More coverage of the Green Line battle

  • Post category:Green Line

Somerville Journal: “Aldermen ready to fight for Green Line extension”
Somerville Journal: “Somerville-Medford delegation braced for fight on Green Line”
Somerville News: “Governor may backtrack on Green Line commitment”
Continue reading for excerpts from the articles.

From the Somerville Journal…
The Board of Aldermen unanimously condemned a proposed delay to the Green Line extension at Thursday night’s meeting.
“It’s unbelievable that they would suddenly shift and say, ‘No, you have to wait,’” said BOA president and Ward 7 Alderman Bob Trane.
“People need to get on the T, get in their cars, walk, or ride their bikes and storm the State House,” Ward 2 Alderman Maryann Heuston said. “Then they’ll see the power of the populous demanding something that is theirs by right.”
Mayor Joe Curtatone told the BOA that the city would take any measures necessary to ensure the Green Line comes, but agreed with the state’s plan to seek other funding.
“This is the only project that qualifies for federal money,” he said. “It’s financially prudent to seek the money.”
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Upset that Gov. Deval Patrick’s move toward postponing a long-delayed extension of the Green Line through Somerville and Medford, local politicians are preparing to ratchet up their opposition, while the area’s congressman is backing the administration’s bid for more federal dollars in exchange for the setback.
“As long as it’s not going to lose its ‘place in line,’ or whatever the term might be, it’s fine by me,” said U.S. Rep. Michael Capuano, a Somerville Democrat.
The area’s Beacon Hill delegation, meanwhile, released a strongly worded statement Wednesday, in which Sen. Patricia Jehlen (D-Somerville) said, “We expect the state to construct the project by 2014 with or without federal funds.”
Somerville Mayor Joseph Curtatone called last year’s settlement a “legally binding agreement.” He said, “We need clarity and predictability. I mean, how many times are you going to move the end date?”
Curtatone said, “I have developers calling me, saying, ‘Is this really going to happen or is this another situation where you’re driving for a touchdown and they move the end-zone again’?”
The cities’ Beacon Hill delegation and mayors plan to meet with Transportation Secretary Bernard Cohen next week, and legislators are preparing to weigh in at a Boston Metropolitan Planning Organization meeting Thursday, where the state’s long-range transportation plan is up for discussion.
Both Curtatone and Capuano said they hoped to see details from administration officials indicating progress such as bridgework they hope to make in the interim, and Curtatone said he was concerned the federal aid wasn’t guaranteed.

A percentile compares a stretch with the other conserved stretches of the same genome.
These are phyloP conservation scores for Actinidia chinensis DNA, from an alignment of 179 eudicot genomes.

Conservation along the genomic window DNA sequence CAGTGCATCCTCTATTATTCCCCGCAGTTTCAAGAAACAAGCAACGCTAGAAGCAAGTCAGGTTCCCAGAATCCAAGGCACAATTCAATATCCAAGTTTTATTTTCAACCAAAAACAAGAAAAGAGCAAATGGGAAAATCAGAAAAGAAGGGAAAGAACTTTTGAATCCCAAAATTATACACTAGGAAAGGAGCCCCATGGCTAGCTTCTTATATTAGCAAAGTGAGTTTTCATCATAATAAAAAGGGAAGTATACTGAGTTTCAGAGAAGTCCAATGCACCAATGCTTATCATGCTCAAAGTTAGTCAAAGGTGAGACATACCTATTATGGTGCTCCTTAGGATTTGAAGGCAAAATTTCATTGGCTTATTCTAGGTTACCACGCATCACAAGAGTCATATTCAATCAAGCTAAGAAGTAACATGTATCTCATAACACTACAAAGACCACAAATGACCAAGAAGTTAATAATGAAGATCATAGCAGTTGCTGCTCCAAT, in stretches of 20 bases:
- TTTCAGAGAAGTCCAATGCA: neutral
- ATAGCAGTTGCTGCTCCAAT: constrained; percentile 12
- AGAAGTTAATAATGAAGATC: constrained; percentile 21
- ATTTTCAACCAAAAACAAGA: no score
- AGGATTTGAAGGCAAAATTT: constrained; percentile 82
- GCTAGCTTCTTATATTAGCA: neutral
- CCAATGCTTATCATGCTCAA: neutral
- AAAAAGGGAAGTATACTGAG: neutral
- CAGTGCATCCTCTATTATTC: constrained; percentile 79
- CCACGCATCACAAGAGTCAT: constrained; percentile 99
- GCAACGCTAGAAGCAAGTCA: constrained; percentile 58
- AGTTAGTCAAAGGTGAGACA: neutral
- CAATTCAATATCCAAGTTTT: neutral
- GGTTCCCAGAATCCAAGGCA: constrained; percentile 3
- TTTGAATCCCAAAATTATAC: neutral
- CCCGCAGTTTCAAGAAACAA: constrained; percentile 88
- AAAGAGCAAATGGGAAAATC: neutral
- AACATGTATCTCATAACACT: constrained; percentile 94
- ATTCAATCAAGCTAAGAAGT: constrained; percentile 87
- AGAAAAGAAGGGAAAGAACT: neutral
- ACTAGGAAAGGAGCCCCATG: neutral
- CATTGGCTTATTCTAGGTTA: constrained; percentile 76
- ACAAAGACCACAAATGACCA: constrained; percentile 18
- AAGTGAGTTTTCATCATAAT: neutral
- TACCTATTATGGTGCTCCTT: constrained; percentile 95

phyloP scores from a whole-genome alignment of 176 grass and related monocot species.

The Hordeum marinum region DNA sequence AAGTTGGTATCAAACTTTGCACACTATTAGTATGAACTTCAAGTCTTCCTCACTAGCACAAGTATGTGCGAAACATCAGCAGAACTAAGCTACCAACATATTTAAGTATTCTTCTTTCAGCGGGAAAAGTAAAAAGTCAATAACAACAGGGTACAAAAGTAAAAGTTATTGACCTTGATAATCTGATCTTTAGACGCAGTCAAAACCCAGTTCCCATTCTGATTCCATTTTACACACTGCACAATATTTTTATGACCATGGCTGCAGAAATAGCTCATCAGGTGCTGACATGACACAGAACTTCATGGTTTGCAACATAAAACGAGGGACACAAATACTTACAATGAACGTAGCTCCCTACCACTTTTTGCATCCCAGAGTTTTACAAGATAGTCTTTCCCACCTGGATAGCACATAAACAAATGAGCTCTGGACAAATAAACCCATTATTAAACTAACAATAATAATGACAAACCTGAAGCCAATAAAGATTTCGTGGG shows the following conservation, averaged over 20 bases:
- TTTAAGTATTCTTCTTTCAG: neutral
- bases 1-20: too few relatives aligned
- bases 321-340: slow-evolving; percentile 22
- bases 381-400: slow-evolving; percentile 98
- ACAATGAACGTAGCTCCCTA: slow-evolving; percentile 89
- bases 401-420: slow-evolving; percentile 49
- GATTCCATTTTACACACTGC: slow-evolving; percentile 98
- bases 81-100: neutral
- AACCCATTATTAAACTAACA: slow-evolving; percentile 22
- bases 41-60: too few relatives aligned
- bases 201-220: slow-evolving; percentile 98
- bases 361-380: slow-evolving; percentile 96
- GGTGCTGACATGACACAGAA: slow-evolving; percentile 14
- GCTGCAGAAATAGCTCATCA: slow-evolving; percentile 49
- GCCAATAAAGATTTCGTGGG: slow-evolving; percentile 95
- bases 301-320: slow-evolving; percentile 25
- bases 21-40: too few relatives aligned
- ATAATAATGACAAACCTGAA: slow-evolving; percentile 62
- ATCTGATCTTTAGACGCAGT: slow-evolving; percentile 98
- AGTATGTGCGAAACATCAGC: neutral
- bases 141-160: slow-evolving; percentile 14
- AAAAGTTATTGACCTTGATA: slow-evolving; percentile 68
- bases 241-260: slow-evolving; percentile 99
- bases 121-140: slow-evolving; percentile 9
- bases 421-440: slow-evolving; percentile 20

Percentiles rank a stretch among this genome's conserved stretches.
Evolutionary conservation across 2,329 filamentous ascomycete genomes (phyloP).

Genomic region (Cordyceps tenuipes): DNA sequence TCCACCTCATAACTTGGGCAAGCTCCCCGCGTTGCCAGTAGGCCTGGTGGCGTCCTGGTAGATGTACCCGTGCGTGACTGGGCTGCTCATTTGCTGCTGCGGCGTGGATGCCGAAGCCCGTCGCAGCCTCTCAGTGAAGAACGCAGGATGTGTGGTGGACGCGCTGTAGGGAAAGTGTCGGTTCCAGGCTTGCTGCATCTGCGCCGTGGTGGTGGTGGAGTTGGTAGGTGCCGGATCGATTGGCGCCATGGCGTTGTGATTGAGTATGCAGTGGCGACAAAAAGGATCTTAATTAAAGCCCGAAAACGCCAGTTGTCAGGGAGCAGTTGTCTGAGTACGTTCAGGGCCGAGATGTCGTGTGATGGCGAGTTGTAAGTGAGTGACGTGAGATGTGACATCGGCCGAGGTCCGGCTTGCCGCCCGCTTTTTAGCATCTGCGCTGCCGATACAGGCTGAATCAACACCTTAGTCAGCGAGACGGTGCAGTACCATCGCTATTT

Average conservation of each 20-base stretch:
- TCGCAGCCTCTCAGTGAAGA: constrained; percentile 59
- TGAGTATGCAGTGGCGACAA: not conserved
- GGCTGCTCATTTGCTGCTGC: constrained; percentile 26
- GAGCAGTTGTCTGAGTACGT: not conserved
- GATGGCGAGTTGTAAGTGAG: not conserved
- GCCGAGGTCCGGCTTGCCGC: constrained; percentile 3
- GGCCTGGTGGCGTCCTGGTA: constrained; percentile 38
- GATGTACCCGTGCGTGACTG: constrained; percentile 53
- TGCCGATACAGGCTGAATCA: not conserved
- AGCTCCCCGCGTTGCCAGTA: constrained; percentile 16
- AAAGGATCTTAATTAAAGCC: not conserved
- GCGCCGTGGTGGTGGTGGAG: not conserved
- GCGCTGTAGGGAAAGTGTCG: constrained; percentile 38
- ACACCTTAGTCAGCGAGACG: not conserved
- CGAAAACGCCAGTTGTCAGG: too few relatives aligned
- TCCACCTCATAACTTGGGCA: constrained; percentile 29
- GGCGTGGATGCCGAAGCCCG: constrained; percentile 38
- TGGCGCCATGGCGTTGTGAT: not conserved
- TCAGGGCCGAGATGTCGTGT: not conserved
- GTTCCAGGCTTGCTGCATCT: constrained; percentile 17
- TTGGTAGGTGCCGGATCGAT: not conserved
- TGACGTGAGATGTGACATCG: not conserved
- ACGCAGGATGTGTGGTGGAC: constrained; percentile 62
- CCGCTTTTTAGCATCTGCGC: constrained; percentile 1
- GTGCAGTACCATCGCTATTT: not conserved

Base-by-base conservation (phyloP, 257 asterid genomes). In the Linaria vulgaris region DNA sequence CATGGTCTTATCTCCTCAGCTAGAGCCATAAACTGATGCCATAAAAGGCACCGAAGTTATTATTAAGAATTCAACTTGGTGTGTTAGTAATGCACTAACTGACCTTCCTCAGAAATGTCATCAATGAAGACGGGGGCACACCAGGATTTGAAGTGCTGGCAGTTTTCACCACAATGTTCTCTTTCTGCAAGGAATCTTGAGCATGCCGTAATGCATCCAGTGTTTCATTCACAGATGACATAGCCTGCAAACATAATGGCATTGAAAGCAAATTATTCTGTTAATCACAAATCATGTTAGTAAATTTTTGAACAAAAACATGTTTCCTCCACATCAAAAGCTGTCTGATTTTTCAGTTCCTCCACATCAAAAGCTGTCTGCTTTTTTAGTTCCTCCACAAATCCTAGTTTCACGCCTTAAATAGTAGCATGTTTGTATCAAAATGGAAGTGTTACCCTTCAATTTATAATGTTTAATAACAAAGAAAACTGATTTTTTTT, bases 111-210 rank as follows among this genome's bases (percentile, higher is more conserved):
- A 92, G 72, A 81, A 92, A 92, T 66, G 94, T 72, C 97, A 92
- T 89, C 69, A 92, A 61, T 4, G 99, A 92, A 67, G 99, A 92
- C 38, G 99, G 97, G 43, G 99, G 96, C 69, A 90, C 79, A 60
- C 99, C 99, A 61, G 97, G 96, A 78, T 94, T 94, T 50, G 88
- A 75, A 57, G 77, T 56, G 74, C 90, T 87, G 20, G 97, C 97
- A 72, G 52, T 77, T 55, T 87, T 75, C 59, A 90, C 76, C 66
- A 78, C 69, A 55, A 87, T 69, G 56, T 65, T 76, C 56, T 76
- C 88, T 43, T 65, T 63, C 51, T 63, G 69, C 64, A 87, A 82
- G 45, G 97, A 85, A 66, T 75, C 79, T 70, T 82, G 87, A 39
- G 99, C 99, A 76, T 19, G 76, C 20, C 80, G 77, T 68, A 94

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From the Somerville News…
State Rep. Denise Provost, D-Somerville, said she was “appalled,” and Board of Aldermen President Robert C. Trane said he was “extremely disappointed” by Patrick’s plan to delay the completion date of the project from 2014 to 2016 to seek federal funding to pay for half of the $608 million project.
Carrie Russell, staff attorney for CLF, said if Patrick’s proposal to delay the project becomes a reality, the organization will resume its lawsuit. If CLF are forced into a courtroom battle, it will have plenty of support from city leaders. Mayor Joseph A. Curtatone said the city would support CLF in a lawsuit against the state.
“We fully intend to push back hard and hold the state’s feet to the fire on their legal commitment,” he said.
Curtatone said he supports the idea of seeking federal money for the project but maintains it does not have to be delayed as a result.
“We’re incredibly disappointed, it feels like Somerville is being jerked around again,” said Ellin Reisner, president of Somerville Transportation Equity Partnership (STEP), an equity transit group that has worked on the Green Line project since 2003. “There is no guarantee we can even get federal funding. 2016 would be the earliest it could it could happen. We expect it would be even later than that.”
“Somerville came out big for the governor,” Trane said. “Now to see him push back the Green Line once again is extremely disappointing.”
Reisner said Patrick has underestimated how significant the project is in Somerville and the astounding level of community support for it.
“He believes Somerville is in his pocket, but we voted for him thinking he would follow through on the legal commitment to complete this project by 2014,” said Reisner.